Feb 13, 2018

Pruitt: Security issues to blame for pricey travel plans

Environmental Protection Agency Administrator Scott Pruitt. Photo: Pete Marovich / Getty Images

Environmental Protection Agency head Scott Pruitt blamed security decisions for the reason why he has been taking numerous first-class flights or military jets at the expense of taxpayers.

Why it matters: A handful of Trump administration officials including Pruitt have been under intense scrutiny for flying charter, military or private jets paid for by taxpayers. The Washington Post reported on Sunday that Pruitt and his top aides' taxpayer-funded travel cost at least $90,000 during a two-week stretch in June of last year. In one case, he spent $1,641.43 for a first-class seat flight from Washington, D.C. to New York City, The Post reports.

What he's saying: Pruitt told the New Hampshire Union Leader that "some incidents," since he started his post, have forced his security team to fly him first class.

  • “We live in a very toxic environment politically, particularly around issues of the environment,” he said. “We've reached the point where there's not much civility in the marketplace and it's created, you know, it's created some issues and the (security) detail, the level of protection is determined by the level of threat."

CBS News’ Julianna Goldman reports that Pruitt flew business class from Milan, Italy in June, which cost $43,000 in total. He also received a certificate allowing him to fly on a non-U.S. carrier en route to D.C. in time for a Cabinet meeting with President Trump on June 12, according to Goldman.

Go deeper: The Trump officials caught splurging on luxury travel

Go deeper

New Zealand sets sights on coronavirus elimination after 2 weeks of lockdown

Prime Minister Jacinda Ardern gives a coronavirus media update at the New Zealand Parliament. Photo: Mark Mitchell - Pool/Getty Images

New Zealand has flattened the curve of novel coronavirus cases after two weeks of lockdown and the next phase is to "squash it," professor Shaun Hendy, who heads a scientific body advising the government on COVID-19, told Axios.

Why it matters: Te Pūnaha Matatini, the Center of Research Excellence hosted by the University of Auckland of which Hendy is director, released research Thursday showing there could've been hundreds more Covid-19 cases were it not for the lockdown — and that there's a good chance of eliminating the virus.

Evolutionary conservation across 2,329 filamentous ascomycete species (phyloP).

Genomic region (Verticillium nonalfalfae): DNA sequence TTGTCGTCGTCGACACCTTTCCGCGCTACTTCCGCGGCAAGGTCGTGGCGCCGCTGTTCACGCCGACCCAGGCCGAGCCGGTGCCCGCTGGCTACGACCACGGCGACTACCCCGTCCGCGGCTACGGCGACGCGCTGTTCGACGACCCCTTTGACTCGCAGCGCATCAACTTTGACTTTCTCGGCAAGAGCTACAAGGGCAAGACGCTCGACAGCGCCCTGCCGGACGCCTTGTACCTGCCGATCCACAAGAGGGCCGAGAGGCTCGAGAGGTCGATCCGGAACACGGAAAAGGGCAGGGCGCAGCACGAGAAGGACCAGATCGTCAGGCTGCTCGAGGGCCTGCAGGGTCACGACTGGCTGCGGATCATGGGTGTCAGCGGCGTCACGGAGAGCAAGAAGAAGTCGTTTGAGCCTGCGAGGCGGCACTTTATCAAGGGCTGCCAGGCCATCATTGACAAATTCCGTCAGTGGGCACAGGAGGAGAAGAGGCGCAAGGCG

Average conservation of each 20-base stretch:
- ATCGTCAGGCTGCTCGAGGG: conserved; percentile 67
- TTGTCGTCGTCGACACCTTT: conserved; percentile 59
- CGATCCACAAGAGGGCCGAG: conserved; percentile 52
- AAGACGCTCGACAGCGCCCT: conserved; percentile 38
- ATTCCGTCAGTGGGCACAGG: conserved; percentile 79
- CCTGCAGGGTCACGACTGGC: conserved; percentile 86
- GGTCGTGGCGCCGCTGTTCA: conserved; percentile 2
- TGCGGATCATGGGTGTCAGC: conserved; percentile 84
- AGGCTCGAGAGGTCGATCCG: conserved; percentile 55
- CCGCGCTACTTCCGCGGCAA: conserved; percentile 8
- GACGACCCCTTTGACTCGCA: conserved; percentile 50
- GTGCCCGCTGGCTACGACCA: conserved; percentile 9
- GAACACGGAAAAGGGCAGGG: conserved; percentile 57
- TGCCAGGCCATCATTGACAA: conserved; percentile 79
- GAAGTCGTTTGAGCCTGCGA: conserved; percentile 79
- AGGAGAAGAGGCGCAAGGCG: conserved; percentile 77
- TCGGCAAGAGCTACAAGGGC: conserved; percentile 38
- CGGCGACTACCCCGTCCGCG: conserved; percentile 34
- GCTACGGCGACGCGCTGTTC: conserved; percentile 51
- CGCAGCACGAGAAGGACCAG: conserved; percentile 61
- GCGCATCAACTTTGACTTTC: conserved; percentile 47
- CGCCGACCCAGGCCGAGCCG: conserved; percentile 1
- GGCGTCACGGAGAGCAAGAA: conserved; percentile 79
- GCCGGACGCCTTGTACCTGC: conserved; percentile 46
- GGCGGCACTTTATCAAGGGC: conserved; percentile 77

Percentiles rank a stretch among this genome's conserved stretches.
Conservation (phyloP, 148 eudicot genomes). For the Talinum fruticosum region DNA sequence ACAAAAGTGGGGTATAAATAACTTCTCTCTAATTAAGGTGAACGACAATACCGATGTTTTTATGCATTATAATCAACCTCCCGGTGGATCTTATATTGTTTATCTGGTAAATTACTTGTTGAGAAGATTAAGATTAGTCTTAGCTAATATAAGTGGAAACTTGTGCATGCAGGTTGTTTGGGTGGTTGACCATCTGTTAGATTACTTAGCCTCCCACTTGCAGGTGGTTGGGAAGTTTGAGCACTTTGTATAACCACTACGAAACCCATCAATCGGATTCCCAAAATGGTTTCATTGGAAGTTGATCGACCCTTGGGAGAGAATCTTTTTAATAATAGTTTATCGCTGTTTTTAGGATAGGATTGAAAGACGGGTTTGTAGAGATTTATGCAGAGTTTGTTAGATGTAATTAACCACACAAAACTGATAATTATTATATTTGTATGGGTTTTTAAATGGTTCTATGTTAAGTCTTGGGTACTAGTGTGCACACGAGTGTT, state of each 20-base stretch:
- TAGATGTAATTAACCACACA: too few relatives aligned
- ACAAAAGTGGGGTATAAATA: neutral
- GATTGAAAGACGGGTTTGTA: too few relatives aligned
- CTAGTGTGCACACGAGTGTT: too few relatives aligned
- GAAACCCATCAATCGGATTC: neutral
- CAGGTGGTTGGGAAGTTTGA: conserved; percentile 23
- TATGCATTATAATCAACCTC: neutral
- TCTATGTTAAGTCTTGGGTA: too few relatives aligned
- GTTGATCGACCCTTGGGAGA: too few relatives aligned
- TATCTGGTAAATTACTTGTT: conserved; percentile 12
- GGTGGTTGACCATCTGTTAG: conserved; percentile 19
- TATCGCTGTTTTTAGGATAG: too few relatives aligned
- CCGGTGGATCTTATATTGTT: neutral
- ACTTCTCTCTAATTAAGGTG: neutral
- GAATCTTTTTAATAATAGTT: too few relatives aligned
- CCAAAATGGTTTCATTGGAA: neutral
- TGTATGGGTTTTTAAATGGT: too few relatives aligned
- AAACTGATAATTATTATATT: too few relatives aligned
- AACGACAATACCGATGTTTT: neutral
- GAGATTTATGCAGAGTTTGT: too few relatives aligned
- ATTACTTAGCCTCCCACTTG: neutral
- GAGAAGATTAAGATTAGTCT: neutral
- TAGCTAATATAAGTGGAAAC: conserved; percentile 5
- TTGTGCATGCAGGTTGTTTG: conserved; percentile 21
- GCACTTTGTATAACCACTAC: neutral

Go deeperArrowUpdated 2 mins ago - Health

U.S. coronavirus updates: Death toll surpasses 14,800

Data: The Center for Systems Science and Engineering at Johns Hopkins; Map: Andrew Witherspoon/Axios

The novel coronavirus has now killed more than 2,000 people for the second day in a row, and it's infected more than 432,000 others, per Johns Hopkins data.

Where it stands: More than 14,800 people have died of COVID-19 in the U.S. — including over 4,500 in New York. The state's death toll surged to its highest one-day total on Wednesday — beating the previous day's record. 779 people died in New York in 24 hours. The state has reported more cases than the most-affected countries in Europe.

Go deeperArrowUpdated 36 mins ago - Health

Coronavirus dashboard

Illustration: Aïda Amer/Axios

  1. Global: Total confirmed cases as of 1 a.m. ET: 1,484,811 — Total deaths: 88,538 — Total recoveries: 329,876Map.
  2. U.S.: Total confirmed cases as of 1 a.m. ET: 432,132 — Total deaths: 14,817 — Total recoveries: 23,906Map.
  3. Federal government latest: Top Trump administration officials had been developing a plan to give cloth masks to huge numbers of Americans, but the idea lost traction amid heavy internal skepticism.
  4. States latest: New York has reported more cases than the most-affected countries in Europe. Chicago's Cook County jail is largest-known source of coronavirus in U.S.
  5. Business: One-third of U.S. jobs are at risk of disappearing, mostly affecting low-income workers.
  6. World: WHO Director-General Tedros Adhanom Ghebreyesus urged countries to put politics aside "if you don’t want to have many more body bags.”
  7. Environment: COVID-19 is underscoring the connection between air pollution and dire outcomes from respiratory diseases.
  8. Tech: A new report recommends stimulus spending to help close the digital divide revealed by social distancing.
  9. What should I do? Pets, moving and personal healthAnswers about the virus from Axios expertsWhat to know about social distancingQ&A: Minimizing your coronavirus risk.
  10. Other resources: CDC on how to avoid the virus, what to do if you get it.

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